The recycling of solar cells in CIGS “lowers the temperature”
(sustainabilityenvironment.com) – Using a new approach you can efficiently recover the precious metals of solar cells in CIGS. This is demonstrated by new research from Chalmers University of Technology, Sweden. Here scientists have tested a process of recycling of solar cells more environmentally friendly than current solutions and able to give an important hand to the sector sustainability.
Thin film solar panels, recycling is more complex
Today we know that the life of solar panels does not end with the end of the plant. Modules and cells can be recycled and modern techniques allow to recover more than 90% of the materials. The value, however, refers to the classical silicon technology; things get complicated instead when the waste to be treated comes from thin film photovoltaic. Due to its special structure, this segment requires different processes and systems.
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This is exactly where Chalmers’ research lies. Here a group of scientists focused on the recycling of solar cells in CIGS (Copper Indium Gallium Selenide), one of the three large commercial sub-categories of thin film photovoltaics. These devices consist of a layer of several metals, including indium and silver, and it is essential that recycling fires these metals from other substances. “It is essential to remove any contamination in recycling, so that the material becomes as clean as possible,” explains Ioanna Teknetzi, researcher at the Department of Chemistry and Chemical Engineering. “Until now, high temperatures and a large amount of chemicals had been used to be successful in an expensive and environmentally unfriendly process”.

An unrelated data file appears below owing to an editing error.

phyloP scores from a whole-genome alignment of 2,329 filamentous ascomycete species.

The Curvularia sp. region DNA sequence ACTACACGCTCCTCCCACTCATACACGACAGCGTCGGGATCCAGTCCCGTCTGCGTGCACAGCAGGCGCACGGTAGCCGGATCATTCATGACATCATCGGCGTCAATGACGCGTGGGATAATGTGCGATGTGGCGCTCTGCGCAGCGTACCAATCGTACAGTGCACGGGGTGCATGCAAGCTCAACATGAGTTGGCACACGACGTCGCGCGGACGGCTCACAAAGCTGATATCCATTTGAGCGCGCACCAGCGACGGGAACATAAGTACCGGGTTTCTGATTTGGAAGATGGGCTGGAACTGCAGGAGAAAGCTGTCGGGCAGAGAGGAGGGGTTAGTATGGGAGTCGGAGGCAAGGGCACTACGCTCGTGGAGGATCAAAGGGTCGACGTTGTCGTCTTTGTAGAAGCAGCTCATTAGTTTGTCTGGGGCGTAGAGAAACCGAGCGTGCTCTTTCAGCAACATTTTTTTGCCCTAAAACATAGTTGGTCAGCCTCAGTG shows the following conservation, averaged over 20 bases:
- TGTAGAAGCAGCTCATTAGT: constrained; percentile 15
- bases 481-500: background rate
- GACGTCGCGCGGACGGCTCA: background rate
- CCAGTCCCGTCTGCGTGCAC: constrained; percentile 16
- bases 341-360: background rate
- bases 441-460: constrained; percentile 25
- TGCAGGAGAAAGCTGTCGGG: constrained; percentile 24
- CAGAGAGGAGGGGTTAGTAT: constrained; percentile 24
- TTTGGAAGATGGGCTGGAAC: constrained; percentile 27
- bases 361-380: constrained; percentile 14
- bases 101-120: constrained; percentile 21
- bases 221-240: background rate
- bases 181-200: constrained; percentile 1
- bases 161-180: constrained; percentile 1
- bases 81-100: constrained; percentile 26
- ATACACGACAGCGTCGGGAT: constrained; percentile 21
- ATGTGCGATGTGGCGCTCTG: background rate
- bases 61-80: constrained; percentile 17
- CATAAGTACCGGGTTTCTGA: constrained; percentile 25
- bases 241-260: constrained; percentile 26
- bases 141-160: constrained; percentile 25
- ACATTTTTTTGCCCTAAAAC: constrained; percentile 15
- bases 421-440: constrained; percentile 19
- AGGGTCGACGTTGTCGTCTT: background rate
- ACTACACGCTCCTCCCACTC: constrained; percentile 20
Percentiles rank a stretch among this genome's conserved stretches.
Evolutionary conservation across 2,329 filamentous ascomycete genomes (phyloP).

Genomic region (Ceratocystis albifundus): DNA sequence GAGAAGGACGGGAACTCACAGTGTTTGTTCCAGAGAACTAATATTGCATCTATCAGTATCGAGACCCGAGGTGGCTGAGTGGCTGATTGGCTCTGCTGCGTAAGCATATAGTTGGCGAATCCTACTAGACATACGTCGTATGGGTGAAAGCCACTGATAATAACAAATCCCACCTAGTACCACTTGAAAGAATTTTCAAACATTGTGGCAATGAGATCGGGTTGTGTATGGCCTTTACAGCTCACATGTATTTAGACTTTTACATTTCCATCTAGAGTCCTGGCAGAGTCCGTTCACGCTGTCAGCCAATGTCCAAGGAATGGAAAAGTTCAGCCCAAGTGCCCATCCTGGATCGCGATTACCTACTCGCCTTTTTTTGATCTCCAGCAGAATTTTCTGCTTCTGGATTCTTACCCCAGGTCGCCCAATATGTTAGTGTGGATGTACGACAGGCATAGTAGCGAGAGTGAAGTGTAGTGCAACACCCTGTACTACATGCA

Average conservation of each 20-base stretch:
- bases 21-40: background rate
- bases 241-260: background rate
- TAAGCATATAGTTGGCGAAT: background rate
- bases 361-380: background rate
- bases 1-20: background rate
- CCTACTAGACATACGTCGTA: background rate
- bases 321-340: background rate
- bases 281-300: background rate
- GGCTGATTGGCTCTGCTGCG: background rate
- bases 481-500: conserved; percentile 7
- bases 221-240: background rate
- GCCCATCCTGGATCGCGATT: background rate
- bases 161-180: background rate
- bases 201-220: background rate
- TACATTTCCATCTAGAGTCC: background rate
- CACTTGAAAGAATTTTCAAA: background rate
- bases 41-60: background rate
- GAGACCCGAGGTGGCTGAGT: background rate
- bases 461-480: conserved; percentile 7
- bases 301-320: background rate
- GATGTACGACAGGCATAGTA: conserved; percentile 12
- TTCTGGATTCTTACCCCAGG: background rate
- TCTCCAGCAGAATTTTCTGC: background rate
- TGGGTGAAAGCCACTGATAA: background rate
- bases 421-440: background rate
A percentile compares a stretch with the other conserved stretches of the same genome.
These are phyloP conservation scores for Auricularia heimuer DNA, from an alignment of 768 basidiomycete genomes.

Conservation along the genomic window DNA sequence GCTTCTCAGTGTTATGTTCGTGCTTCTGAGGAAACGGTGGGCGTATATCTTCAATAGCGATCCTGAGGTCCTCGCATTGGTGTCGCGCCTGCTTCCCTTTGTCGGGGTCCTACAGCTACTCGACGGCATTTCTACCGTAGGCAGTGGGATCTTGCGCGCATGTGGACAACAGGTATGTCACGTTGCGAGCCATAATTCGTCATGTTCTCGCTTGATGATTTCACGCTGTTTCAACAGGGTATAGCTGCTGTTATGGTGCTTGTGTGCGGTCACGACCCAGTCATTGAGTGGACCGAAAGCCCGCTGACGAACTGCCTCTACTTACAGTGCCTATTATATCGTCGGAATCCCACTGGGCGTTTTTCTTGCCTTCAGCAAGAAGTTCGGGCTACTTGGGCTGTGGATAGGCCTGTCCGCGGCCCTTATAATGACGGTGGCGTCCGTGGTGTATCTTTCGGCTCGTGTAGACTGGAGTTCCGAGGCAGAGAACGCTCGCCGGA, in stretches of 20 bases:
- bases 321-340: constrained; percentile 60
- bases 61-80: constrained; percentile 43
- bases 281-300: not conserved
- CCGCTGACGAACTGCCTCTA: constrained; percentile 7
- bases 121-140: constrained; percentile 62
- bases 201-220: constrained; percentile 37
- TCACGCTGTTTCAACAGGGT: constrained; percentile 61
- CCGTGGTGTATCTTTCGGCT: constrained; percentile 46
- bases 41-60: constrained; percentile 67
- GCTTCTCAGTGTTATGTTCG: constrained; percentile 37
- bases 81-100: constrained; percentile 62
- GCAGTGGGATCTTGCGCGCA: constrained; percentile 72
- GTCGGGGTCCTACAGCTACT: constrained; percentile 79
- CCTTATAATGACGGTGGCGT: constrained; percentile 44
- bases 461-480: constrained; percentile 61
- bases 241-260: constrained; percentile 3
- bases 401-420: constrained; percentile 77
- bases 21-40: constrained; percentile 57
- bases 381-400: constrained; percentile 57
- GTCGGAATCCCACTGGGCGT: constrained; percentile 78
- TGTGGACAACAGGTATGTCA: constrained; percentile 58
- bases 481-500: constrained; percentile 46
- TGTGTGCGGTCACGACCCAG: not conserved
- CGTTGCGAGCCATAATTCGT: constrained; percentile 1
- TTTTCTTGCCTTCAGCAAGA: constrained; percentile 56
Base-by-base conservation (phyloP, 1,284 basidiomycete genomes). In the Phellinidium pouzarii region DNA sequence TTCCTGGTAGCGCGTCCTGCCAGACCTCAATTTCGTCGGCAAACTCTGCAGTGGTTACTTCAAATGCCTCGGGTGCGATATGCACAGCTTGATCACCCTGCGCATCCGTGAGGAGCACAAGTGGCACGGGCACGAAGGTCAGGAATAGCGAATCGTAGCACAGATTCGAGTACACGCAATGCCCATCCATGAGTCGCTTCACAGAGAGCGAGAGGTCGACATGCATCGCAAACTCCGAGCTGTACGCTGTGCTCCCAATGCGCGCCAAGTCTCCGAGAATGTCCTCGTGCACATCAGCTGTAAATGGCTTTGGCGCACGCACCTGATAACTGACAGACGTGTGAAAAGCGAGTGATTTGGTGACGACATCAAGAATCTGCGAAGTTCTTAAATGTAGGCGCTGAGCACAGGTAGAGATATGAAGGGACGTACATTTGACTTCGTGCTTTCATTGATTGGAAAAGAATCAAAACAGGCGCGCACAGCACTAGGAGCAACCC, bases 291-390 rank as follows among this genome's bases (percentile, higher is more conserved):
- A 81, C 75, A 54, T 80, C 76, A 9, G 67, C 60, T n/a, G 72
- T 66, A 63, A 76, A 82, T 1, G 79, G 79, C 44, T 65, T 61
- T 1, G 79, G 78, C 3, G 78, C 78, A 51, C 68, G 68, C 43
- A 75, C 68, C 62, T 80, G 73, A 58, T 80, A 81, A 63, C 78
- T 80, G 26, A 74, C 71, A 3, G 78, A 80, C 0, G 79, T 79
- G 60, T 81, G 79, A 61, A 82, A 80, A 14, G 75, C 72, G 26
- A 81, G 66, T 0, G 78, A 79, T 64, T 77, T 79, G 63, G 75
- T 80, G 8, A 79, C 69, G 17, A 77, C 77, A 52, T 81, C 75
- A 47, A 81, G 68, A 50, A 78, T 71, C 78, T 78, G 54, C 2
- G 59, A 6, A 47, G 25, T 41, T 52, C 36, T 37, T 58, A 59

Selective leaching and more “gentle” conditions for solar cells in CIGS
The work carried out by Teknetzi and colleagues Burcak Ebin and Stellan Holgersson has found a more environmentally friendly way to deliver the same end result. In detail, the team investigated the possibility of using selective leaching and acids at lower concentrations, maintaining room temperature throughout the process.
“We still use chemicals, but they’re nowhere near as good as previous leaching methods,” Teknetzi added. Researchers have shown that in this way it is possible to recover 100% of silver and about 85% of indium from solar cells in CIGS. “It takes a day, which is slightly more than the time taken by traditional methods, but with our process recycling becomes cheaper and better for the environment,” says Ebin. The study was published in Solar Energy Materials and Solar Cells.